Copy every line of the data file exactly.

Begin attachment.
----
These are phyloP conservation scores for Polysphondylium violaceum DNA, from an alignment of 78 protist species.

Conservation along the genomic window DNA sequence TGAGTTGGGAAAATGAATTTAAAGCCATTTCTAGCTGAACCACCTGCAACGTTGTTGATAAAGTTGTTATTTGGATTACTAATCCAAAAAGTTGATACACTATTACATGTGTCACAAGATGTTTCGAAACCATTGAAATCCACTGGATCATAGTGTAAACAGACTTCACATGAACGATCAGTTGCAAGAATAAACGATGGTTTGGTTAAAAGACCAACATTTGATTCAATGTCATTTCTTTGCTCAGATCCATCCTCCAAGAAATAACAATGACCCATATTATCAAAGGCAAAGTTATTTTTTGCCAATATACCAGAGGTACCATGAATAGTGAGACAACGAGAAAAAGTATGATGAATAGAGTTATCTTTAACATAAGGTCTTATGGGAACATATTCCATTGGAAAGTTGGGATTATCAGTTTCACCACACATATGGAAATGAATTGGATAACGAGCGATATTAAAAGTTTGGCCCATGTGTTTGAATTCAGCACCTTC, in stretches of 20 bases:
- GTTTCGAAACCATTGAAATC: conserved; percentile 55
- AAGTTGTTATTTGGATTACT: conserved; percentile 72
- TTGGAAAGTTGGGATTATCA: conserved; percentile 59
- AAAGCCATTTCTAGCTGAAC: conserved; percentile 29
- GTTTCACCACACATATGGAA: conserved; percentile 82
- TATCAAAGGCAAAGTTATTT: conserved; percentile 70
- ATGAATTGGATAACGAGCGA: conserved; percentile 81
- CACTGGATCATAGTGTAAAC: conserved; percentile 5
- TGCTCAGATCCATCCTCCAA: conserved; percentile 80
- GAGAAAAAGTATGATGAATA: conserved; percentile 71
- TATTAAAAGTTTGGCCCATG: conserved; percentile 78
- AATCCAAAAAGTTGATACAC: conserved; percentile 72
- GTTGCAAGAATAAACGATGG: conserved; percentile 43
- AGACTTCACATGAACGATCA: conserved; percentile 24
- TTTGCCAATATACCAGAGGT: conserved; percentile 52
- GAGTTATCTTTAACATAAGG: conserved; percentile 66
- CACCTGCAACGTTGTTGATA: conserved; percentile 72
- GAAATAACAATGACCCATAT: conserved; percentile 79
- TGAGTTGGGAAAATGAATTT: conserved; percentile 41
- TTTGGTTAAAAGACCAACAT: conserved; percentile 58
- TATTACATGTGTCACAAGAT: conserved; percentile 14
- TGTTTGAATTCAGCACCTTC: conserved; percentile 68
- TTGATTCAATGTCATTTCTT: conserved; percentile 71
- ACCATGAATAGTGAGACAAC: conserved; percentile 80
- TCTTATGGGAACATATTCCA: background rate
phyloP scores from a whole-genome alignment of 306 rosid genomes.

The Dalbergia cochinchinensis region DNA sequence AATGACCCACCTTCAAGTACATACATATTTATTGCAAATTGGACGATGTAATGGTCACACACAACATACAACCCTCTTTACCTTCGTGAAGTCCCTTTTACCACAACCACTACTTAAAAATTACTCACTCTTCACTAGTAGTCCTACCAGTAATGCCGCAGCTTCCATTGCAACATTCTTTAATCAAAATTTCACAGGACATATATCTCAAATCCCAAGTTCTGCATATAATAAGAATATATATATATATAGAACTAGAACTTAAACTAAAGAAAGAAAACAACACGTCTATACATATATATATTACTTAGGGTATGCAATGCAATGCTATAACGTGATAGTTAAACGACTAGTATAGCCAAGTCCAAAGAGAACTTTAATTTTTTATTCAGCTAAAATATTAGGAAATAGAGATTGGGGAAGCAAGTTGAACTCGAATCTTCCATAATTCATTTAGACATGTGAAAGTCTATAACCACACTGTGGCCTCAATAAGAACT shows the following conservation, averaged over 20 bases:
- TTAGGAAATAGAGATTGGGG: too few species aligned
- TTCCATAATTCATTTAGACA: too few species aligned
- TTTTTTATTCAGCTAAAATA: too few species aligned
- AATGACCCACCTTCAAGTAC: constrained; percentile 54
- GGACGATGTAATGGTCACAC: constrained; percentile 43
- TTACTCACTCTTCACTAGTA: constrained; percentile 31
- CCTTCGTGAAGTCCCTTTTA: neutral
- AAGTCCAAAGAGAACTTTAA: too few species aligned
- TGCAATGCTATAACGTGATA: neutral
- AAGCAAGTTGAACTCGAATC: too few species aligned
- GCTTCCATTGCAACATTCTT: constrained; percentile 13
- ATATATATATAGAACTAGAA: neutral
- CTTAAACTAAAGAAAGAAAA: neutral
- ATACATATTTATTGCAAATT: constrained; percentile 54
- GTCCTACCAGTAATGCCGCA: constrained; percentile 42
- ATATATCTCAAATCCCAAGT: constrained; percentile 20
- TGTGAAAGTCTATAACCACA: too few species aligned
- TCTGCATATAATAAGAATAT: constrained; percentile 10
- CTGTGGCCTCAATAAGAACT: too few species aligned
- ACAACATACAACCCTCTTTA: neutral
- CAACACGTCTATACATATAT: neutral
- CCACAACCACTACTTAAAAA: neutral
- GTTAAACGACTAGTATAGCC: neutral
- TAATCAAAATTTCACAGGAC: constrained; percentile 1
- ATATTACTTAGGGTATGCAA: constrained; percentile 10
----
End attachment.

These are phyloP conservation scores for Polysphondylium violaceum DNA, from an alignment of 78 protist species.

Conservation along the genomic window DNA sequence TGAGTTGGGAAAATGAATTTAAAGCCATTTCTAGCTGAACCACCTGCAACGTTGTTGATAAAGTTGTTATTTGGATTACTAATCCAAAAAGTTGATACACTATTACATGTGTCACAAGATGTTTCGAAACCATTGAAATCCACTGGATCATAGTGTAAACAGACTTCACATGAACGATCAGTTGCAAGAATAAACGATGGTTTGGTTAAAAGACCAACATTTGATTCAATGTCATTTCTTTGCTCAGATCCATCCTCCAAGAAATAACAATGACCCATATTATCAAAGGCAAAGTTATTTTTTGCCAATATACCAGAGGTACCATGAATAGTGAGACAACGAGAAAAAGTATGATGAATAGAGTTATCTTTAACATAAGGTCTTATGGGAACATATTCCATTGGAAAGTTGGGATTATCAGTTTCACCACACATATGGAAATGAATTGGATAACGAGCGATATTAAAAGTTTGGCCCATGTGTTTGAATTCAGCACCTTC, in stretches of 20 bases:
- GTTTCGAAACCATTGAAATC: conserved; percentile 55
- AAGTTGTTATTTGGATTACT: conserved; percentile 72
- TTGGAAAGTTGGGATTATCA: conserved; percentile 59
- AAAGCCATTTCTAGCTGAAC: conserved; percentile 29
- GTTTCACCACACATATGGAA: conserved; percentile 82
- TATCAAAGGCAAAGTTATTT: conserved; percentile 70
- ATGAATTGGATAACGAGCGA: conserved; percentile 81
- CACTGGATCATAGTGTAAAC: conserved; percentile 5
- TGCTCAGATCCATCCTCCAA: conserved; percentile 80
- GAGAAAAAGTATGATGAATA: conserved; percentile 71
- TATTAAAAGTTTGGCCCATG: conserved; percentile 78
- AATCCAAAAAGTTGATACAC: conserved; percentile 72
- GTTGCAAGAATAAACGATGG: conserved; percentile 43
- AGACTTCACATGAACGATCA: conserved; percentile 24
- TTTGCCAATATACCAGAGGT: conserved; percentile 52
- GAGTTATCTTTAACATAAGG: conserved; percentile 66
- CACCTGCAACGTTGTTGATA: conserved; percentile 72
- GAAATAACAATGACCCATAT: conserved; percentile 79
- TGAGTTGGGAAAATGAATTT: conserved; percentile 41
- TTTGGTTAAAAGACCAACAT: conserved; percentile 58
- TATTACATGTGTCACAAGAT: conserved; percentile 14
- TGTTTGAATTCAGCACCTTC: conserved; percentile 68
- TTGATTCAATGTCATTTCTT: conserved; percentile 71
- ACCATGAATAGTGAGACAAC: conserved; percentile 80
- TCTTATGGGAACATATTCCA: background rate
phyloP scores from a whole-genome alignment of 306 rosid genomes.

The Dalbergia cochinchinensis region DNA sequence AATGACCCACCTTCAAGTACATACATATTTATTGCAAATTGGACGATGTAATGGTCACACACAACATACAACCCTCTTTACCTTCGTGAAGTCCCTTTTACCACAACCACTACTTAAAAATTACTCACTCTTCACTAGTAGTCCTACCAGTAATGCCGCAGCTTCCATTGCAACATTCTTTAATCAAAATTTCACAGGACATATATCTCAAATCCCAAGTTCTGCATATAATAAGAATATATATATATATAGAACTAGAACTTAAACTAAAGAAAGAAAACAACACGTCTATACATATATATATTACTTAGGGTATGCAATGCAATGCTATAACGTGATAGTTAAACGACTAGTATAGCCAAGTCCAAAGAGAACTTTAATTTTTTATTCAGCTAAAATATTAGGAAATAGAGATTGGGGAAGCAAGTTGAACTCGAATCTTCCATAATTCATTTAGACATGTGAAAGTCTATAACCACACTGTGGCCTCAATAAGAACT shows the following conservation, averaged over 20 bases:
- TTAGGAAATAGAGATTGGGG: too few species aligned
- TTCCATAATTCATTTAGACA: too few species aligned
- TTTTTTATTCAGCTAAAATA: too few species aligned
- AATGACCCACCTTCAAGTAC: constrained; percentile 54
- GGACGATGTAATGGTCACAC: constrained; percentile 43
- TTACTCACTCTTCACTAGTA: constrained; percentile 31
- CCTTCGTGAAGTCCCTTTTA: neutral
- AAGTCCAAAGAGAACTTTAA: too few species aligned
- TGCAATGCTATAACGTGATA: neutral
- AAGCAAGTTGAACTCGAATC: too few species aligned
- GCTTCCATTGCAACATTCTT: constrained; percentile 13
- ATATATATATAGAACTAGAA: neutral
- CTTAAACTAAAGAAAGAAAA: neutral
- ATACATATTTATTGCAAATT: constrained; percentile 54
- GTCCTACCAGTAATGCCGCA: constrained; percentile 42
- ATATATCTCAAATCCCAAGT: constrained; percentile 20
- TGTGAAAGTCTATAACCACA: too few species aligned
- TCTGCATATAATAAGAATAT: constrained; percentile 10
- CTGTGGCCTCAATAAGAACT: too few species aligned
- ACAACATACAACCCTCTTTA: neutral
- CAACACGTCTATACATATAT: neutral
- CCACAACCACTACTTAAAAA: neutral
- GTTAAACGACTAGTATAGCC: neutral
- TAATCAAAATTTCACAGGAC: constrained; percentile 1
- ATATTACTTAGGGTATGCAA: constrained; percentile 10